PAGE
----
Barefoot Latest Album

His album “Back to Virginia” takes you on a musical adventure from valleys to mountaintops.

   His albums are Bye Bye Bluebird, Ballyhoo, American Lady, and Back to Virginia. At concerts, Take Me Away and Cali top the list of requests. Summer in My Soul is his latest hit.

I will not grow old

While my heart is full

The world outside is so cold

But it’s Summer in My Soul.

Tourism Barefoot McCoy

He was a featured entertainer at Ohio Tourism Day on the Ohio Statehouse steps.

   Some of his favorite concerts have occurred at the Cherokee Festival in Cherokee Nation, the Paul Bunyan Festival at Old Washington, and Apple Butter Festival in Coshocton. My first concert of Barefoot’s occurred on the Ohio State House Lawn at a State Tourism Show and later listened when he performed at the Guernsey County Senior Center Picnic.

Barefoot at Senior Diner

Guernsey County Senior Center asked him to play for their Senior Picnic in the park.

   Like all young men, he has his dreams. One of those would be to go on an international tour. He’d also enjoy playing with Tommy Emmanuel, who he admires for his complex fingerstyle technique on the guitar. The talented Jake “Barefoot” McCoy certainly has a wonderful chance to fulfill his dreams.

Barefoot Tee

This Barefoot tee shirt could be a fun gift.

   Visit his website at www.barefootmccoy.com to hear some of his music. It’s an easy place to order an entertaining CD. Bluegrass fans might like to pick up a Barefoot Raglan Tee Shirt or Hoodie for themselves or a friend.

   Watch his schedule and plan to listen to his delightful musical creations sometime soon. Barefoot McCoy is a pure American Folk Music treasure.

Heartland Travel Showcase Promotes Tour Group Travel

Heartland Bus (2)

Area travel attractions and tour groups enjoyed a peaceful ride to Heartland Travel Showcase.

    Every February, tour group leaders and attractions from the eastern United States meet at Heartland Travel Showcase to share ideas in various locations of the eastern United States. They have recently been in Pigeon Forge, Detroit, and Chicago with plans to have their showcase in Cleveland for 2021.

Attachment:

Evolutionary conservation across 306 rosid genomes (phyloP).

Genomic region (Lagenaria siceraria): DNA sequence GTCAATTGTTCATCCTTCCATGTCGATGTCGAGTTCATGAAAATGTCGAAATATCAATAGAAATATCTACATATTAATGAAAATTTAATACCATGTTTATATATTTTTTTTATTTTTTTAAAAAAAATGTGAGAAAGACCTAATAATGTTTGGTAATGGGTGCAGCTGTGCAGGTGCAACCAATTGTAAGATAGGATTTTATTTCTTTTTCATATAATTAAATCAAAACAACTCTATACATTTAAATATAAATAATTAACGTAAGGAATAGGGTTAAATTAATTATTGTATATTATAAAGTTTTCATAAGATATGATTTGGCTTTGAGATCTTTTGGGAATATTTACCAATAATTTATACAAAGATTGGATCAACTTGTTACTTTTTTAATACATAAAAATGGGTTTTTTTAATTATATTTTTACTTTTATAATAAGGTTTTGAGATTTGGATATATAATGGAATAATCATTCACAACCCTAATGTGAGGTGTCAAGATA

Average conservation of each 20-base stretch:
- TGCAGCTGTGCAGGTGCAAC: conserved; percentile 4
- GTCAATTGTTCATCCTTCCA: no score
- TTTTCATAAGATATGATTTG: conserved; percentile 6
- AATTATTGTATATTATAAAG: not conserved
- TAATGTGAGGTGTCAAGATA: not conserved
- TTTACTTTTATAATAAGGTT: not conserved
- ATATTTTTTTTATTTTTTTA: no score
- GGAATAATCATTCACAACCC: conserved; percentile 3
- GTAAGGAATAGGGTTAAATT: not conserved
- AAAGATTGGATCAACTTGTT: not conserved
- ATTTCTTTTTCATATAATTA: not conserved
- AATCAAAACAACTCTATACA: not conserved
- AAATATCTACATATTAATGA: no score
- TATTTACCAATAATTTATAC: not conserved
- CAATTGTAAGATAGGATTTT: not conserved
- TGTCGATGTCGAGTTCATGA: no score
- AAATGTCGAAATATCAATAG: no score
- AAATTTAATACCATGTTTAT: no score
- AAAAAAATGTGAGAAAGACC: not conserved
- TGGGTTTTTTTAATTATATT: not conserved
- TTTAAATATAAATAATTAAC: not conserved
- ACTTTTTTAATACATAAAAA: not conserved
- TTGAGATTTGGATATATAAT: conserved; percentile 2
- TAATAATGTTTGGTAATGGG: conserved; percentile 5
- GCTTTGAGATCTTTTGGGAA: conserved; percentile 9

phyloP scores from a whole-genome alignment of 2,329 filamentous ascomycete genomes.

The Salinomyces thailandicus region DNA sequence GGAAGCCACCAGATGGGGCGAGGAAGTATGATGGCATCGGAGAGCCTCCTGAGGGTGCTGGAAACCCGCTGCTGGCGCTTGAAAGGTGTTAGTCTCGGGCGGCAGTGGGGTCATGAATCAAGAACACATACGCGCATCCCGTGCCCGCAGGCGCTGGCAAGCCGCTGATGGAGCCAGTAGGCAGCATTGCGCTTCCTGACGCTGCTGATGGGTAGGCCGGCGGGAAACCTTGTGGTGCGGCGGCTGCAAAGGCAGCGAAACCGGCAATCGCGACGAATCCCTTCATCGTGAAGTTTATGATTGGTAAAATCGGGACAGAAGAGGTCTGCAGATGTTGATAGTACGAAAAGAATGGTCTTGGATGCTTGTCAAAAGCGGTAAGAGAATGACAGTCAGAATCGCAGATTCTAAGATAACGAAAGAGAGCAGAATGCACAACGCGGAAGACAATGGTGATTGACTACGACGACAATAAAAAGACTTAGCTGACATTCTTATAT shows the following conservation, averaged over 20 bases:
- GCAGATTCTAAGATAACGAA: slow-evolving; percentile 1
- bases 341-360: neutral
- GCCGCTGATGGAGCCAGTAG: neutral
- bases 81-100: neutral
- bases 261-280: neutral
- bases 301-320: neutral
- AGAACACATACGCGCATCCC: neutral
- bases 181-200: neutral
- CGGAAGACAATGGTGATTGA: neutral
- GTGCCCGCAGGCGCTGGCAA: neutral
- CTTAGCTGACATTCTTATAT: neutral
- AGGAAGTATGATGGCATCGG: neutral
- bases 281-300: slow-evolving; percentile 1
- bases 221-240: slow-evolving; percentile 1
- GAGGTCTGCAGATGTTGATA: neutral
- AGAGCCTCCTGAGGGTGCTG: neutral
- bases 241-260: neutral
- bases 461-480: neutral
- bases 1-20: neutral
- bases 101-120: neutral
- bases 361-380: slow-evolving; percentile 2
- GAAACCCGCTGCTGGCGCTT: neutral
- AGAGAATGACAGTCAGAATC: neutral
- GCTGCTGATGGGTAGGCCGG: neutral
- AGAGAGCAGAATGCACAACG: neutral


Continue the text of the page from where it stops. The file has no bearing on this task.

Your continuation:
Radisson Hotel Home

Radisson Hotel Lansing at the Capitol was our home for a few days.

     This gypsy has been fortunate to be able to attend the Showcase for several years as the tour group coordinator for Dickens Victorian Village.  We were fortunate to have a great bus driver for our trip to Lansing. When we arrived, we unloaded our suitcases at the Radisson Hotel in downtown Lansing, which was just across the river from the Lansing Center where the Showcase was to take place.

     Heartland Travel Showcase is produced by the Ohio Travel Association in various cities in the eastern part of the United States. Travel is an important industry accounting for nearly $44 billion dollars a year in the state of Ohio. These shows are an important place to make connections and let others know about your particular event.

Lansing River Walk

An enclosed pedway led us from the hotel over this Grand River to the Lansing Center where the Showcase was held.

     This weekend event sets up booths early Friday morning, followed by what is called a Four Minute Meet. Here the tour groups are set up in a large conference room in alphabetical order and attractions have four minutes to tell them about why they might like to arrange a tour to their particular area and attraction.

Heartland Set up

Tour attractions just finished setting up their booths in preparation for the next two days of appointments with tour operators.

     The evening always has entertainment and a delicious buffet of foods provided by the city hosting the event. In Pigeon Forge, we visited The Island at Pigeon Forge as well as the Titanic Museum and a buffet at a country/dinner theater. Detroit treated us to a historic museum while Chicago opened the doors to their Impression 5 Science Center.

Lite Brite at Science Museum

Freedom to play with a giant Lite-Brite screen has Heartland visitors at the science center designing the mega-screen with a huge heart.

Heartland Slime

Several enjoyed the challenge of making their personal bag of “slime” for the kid in them.

     These places not only show other groups the highlights of their area but gives a chance to become familiar with other attractions and tour groups on a more personal level.

2020 Heartland (2)

Dixie Lacy from the Visitors and Convention Bureau and Beverly Kerr, group tour director for Dickens Victorian Village met with many potential visitors.

     Saturday and Sunday are spent at appointments that are scheduled with various attractions. This gives tour operators a chance to learn more about the attractions and see if they would like to schedule a visit.

    All events throughout the weekend are spent in networking with other tour groups and tour operators. There were also seminars on ways to learn about trends in the travel industry and how we might use them in our event.

Heartland Muskingum

On one side were friends from Muskingum County. Brenton Baker from the nearly opened  Dresden & Co. shared the booth with Kelly Ashby, Zanesville’s Chamber Vice President.

     We were pleased to be surrounded by other area attractions making it easy to discuss combined tours for a possible several day tour. These connections are an important part of the travel industry so we have friends who can help answer questions.

Heartland Marietta

Across the aisle, another special friend,  Deana Clark from the nearby Marietta/Washington County CVB  provides possibilities of many interesting tours.

Great Ohio Lodges - Salt Fork